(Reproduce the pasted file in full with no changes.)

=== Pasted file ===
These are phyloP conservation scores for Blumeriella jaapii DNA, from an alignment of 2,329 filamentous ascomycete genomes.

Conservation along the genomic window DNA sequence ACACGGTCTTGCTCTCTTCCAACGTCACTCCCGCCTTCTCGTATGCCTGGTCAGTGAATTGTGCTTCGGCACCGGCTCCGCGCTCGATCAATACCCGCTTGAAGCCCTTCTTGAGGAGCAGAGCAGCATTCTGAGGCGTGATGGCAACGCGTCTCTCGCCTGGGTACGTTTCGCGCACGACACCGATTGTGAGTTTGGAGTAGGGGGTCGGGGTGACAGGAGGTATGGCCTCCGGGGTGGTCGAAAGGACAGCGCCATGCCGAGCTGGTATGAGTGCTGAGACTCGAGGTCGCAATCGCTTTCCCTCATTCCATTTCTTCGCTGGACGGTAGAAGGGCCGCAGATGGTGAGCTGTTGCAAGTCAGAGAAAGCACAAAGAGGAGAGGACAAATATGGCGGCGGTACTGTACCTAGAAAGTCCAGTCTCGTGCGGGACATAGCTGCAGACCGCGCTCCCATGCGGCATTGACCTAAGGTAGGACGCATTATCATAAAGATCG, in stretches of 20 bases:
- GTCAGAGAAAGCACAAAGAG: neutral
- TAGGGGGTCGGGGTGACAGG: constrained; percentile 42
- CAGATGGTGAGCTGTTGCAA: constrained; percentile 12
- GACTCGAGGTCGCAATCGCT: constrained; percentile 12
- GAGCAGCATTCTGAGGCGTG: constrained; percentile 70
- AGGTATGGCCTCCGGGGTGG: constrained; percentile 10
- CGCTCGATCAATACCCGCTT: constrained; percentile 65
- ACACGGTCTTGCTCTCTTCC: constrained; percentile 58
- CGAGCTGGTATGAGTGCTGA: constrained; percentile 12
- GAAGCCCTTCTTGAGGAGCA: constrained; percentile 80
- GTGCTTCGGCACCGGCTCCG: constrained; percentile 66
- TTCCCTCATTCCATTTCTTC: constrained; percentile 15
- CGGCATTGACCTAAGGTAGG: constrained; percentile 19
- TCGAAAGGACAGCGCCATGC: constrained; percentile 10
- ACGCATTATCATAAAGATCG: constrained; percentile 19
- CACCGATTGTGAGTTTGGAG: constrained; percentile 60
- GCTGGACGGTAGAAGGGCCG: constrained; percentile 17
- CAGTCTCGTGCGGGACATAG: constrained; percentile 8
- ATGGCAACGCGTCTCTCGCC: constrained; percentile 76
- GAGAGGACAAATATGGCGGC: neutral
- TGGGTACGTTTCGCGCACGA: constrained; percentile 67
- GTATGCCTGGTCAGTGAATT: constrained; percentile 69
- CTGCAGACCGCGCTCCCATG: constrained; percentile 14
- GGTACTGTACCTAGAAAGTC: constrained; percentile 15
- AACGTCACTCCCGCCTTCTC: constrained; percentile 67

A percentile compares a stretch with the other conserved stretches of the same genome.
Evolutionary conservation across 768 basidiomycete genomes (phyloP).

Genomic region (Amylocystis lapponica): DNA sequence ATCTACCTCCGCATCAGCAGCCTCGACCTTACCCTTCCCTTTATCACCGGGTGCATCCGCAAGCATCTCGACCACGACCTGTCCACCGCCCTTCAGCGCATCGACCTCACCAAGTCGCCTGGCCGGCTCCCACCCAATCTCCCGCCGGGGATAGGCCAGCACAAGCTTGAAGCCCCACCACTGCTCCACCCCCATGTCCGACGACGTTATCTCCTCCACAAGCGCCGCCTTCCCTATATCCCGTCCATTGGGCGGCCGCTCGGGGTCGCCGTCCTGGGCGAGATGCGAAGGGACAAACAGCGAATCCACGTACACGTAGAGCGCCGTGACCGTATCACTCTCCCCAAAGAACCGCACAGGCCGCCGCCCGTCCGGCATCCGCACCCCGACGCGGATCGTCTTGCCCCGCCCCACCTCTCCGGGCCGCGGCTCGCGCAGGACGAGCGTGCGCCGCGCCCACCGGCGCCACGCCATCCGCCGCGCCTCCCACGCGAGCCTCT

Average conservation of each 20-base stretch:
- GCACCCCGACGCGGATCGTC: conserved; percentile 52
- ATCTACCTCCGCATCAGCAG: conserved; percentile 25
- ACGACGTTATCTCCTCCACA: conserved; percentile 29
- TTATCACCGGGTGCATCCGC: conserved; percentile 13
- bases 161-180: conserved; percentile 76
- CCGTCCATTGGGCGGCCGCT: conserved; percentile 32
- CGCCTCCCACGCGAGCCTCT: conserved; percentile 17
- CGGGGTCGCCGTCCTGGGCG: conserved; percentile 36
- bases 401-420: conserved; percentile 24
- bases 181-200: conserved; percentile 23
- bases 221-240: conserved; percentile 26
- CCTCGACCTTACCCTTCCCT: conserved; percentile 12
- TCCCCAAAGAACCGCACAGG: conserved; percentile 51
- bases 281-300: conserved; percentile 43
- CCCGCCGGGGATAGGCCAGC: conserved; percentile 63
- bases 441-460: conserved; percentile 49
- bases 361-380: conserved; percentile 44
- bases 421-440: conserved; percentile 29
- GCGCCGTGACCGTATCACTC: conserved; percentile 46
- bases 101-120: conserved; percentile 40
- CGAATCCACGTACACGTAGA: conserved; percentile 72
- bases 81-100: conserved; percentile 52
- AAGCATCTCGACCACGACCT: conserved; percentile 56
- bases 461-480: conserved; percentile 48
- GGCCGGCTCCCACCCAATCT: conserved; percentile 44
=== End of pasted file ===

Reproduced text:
These are phyloP conservation scores for Blumeriella jaapii DNA, from an alignment of 2,329 filamentous ascomycete genomes.

Conservation along the genomic window DNA sequence ACACGGTCTTGCTCTCTTCCAACGTCACTCCCGCCTTCTCGTATGCCTGGTCAGTGAATTGTGCTTCGGCACCGGCTCCGCGCTCGATCAATACCCGCTTGAAGCCCTTCTTGAGGAGCAGAGCAGCATTCTGAGGCGTGATGGCAACGCGTCTCTCGCCTGGGTACGTTTCGCGCACGACACCGATTGTGAGTTTGGAGTAGGGGGTCGGGGTGACAGGAGGTATGGCCTCCGGGGTGGTCGAAAGGACAGCGCCATGCCGAGCTGGTATGAGTGCTGAGACTCGAGGTCGCAATCGCTTTCCCTCATTCCATTTCTTCGCTGGACGGTAGAAGGGCCGCAGATGGTGAGCTGTTGCAAGTCAGAGAAAGCACAAAGAGGAGAGGACAAATATGGCGGCGGTACTGTACCTAGAAAGTCCAGTCTCGTGCGGGACATAGCTGCAGACCGCGCTCCCATGCGGCATTGACCTAAGGTAGGACGCATTATCATAAAGATCG, in stretches of 20 bases:
- GTCAGAGAAAGCACAAAGAG: neutral
- TAGGGGGTCGGGGTGACAGG: constrained; percentile 42
- CAGATGGTGAGCTGTTGCAA: constrained; percentile 12
- GACTCGAGGTCGCAATCGCT: constrained; percentile 12
- GAGCAGCATTCTGAGGCGTG: constrained; percentile 70
- AGGTATGGCCTCCGGGGTGG: constrained; percentile 10
- CGCTCGATCAATACCCGCTT: constrained; percentile 65
- ACACGGTCTTGCTCTCTTCC: constrained; percentile 58
- CGAGCTGGTATGAGTGCTGA: constrained; percentile 12
- GAAGCCCTTCTTGAGGAGCA: constrained; percentile 80
- GTGCTTCGGCACCGGCTCCG: constrained; percentile 66
- TTCCCTCATTCCATTTCTTC: constrained; percentile 15
- CGGCATTGACCTAAGGTAGG: constrained; percentile 19
- TCGAAAGGACAGCGCCATGC: constrained; percentile 10
- ACGCATTATCATAAAGATCG: constrained; percentile 19
- CACCGATTGTGAGTTTGGAG: constrained; percentile 60
- GCTGGACGGTAGAAGGGCCG: constrained; percentile 17
- CAGTCTCGTGCGGGACATAG: constrained; percentile 8
- ATGGCAACGCGTCTCTCGCC: constrained; percentile 76
- GAGAGGACAAATATGGCGGC: neutral
- TGGGTACGTTTCGCGCACGA: constrained; percentile 67
- GTATGCCTGGTCAGTGAATT: constrained; percentile 69
- CTGCAGACCGCGCTCCCATG: constrained; percentile 14
- GGTACTGTACCTAGAAAGTC: constrained; percentile 15
- AACGTCACTCCCGCCTTCTC: constrained; percentile 67

A percentile compares a stretch with the other conserved stretches of the same genome.
Evolutionary conservation across 768 basidiomycete genomes (phyloP).

Genomic region (Amylocystis lapponica): DNA sequence ATCTACCTCCGCATCAGCAGCCTCGACCTTACCCTTCCCTTTATCACCGGGTGCATCCGCAAGCATCTCGACCACGACCTGTCCACCGCCCTTCAGCGCATCGACCTCACCAAGTCGCCTGGCCGGCTCCCACCCAATCTCCCGCCGGGGATAGGCCAGCACAAGCTTGAAGCCCCACCACTGCTCCACCCCCATGTCCGACGACGTTATCTCCTCCACAAGCGCCGCCTTCCCTATATCCCGTCCATTGGGCGGCCGCTCGGGGTCGCCGTCCTGGGCGAGATGCGAAGGGACAAACAGCGAATCCACGTACACGTAGAGCGCCGTGACCGTATCACTCTCCCCAAAGAACCGCACAGGCCGCCGCCCGTCCGGCATCCGCACCCCGACGCGGATCGTCTTGCCCCGCCCCACCTCTCCGGGCCGCGGCTCGCGCAGGACGAGCGTGCGCCGCGCCCACCGGCGCCACGCCATCCGCCGCGCCTCCCACGCGAGCCTCT

Average conservation of each 20-base stretch:
- GCACCCCGACGCGGATCGTC: conserved; percentile 52
- ATCTACCTCCGCATCAGCAG: conserved; percentile 25
- ACGACGTTATCTCCTCCACA: conserved; percentile 29
- TTATCACCGGGTGCATCCGC: conserved; percentile 13
- bases 161-180: conserved; percentile 76
- CCGTCCATTGGGCGGCCGCT: conserved; percentile 32
- CGCCTCCCACGCGAGCCTCT: conserved; percentile 17
- CGGGGTCGCCGTCCTGGGCG: conserved; percentile 36
- bases 401-420: conserved; percentile 24
- bases 181-200: conserved; percentile 23
- bases 221-240: conserved; percentile 26
- CCTCGACCTTACCCTTCCCT: conserved; percentile 12
- TCCCCAAAGAACCGCACAGG: conserved; percentile 51
- bases 281-300: conserved; percentile 43
- CCCGCCGGGGATAGGCCAGC: conserved; percentile 63
- bases 441-460: conserved; percentile 49
- bases 361-380: conserved; percentile 44
- bases 421-440: conserved; percentile 29
- GCGCCGTGACCGTATCACTC: conserved; percentile 46
- bases 101-120: conserved; percentile 40
- CGAATCCACGTACACGTAGA: conserved; percentile 72
- bases 81-100: conserved; percentile 52
- AAGCATCTCGACCACGACCT: conserved; percentile 56
- bases 461-480: conserved; percentile 48
- GGCCGGCTCCCACCCAATCT: conserved; percentile 44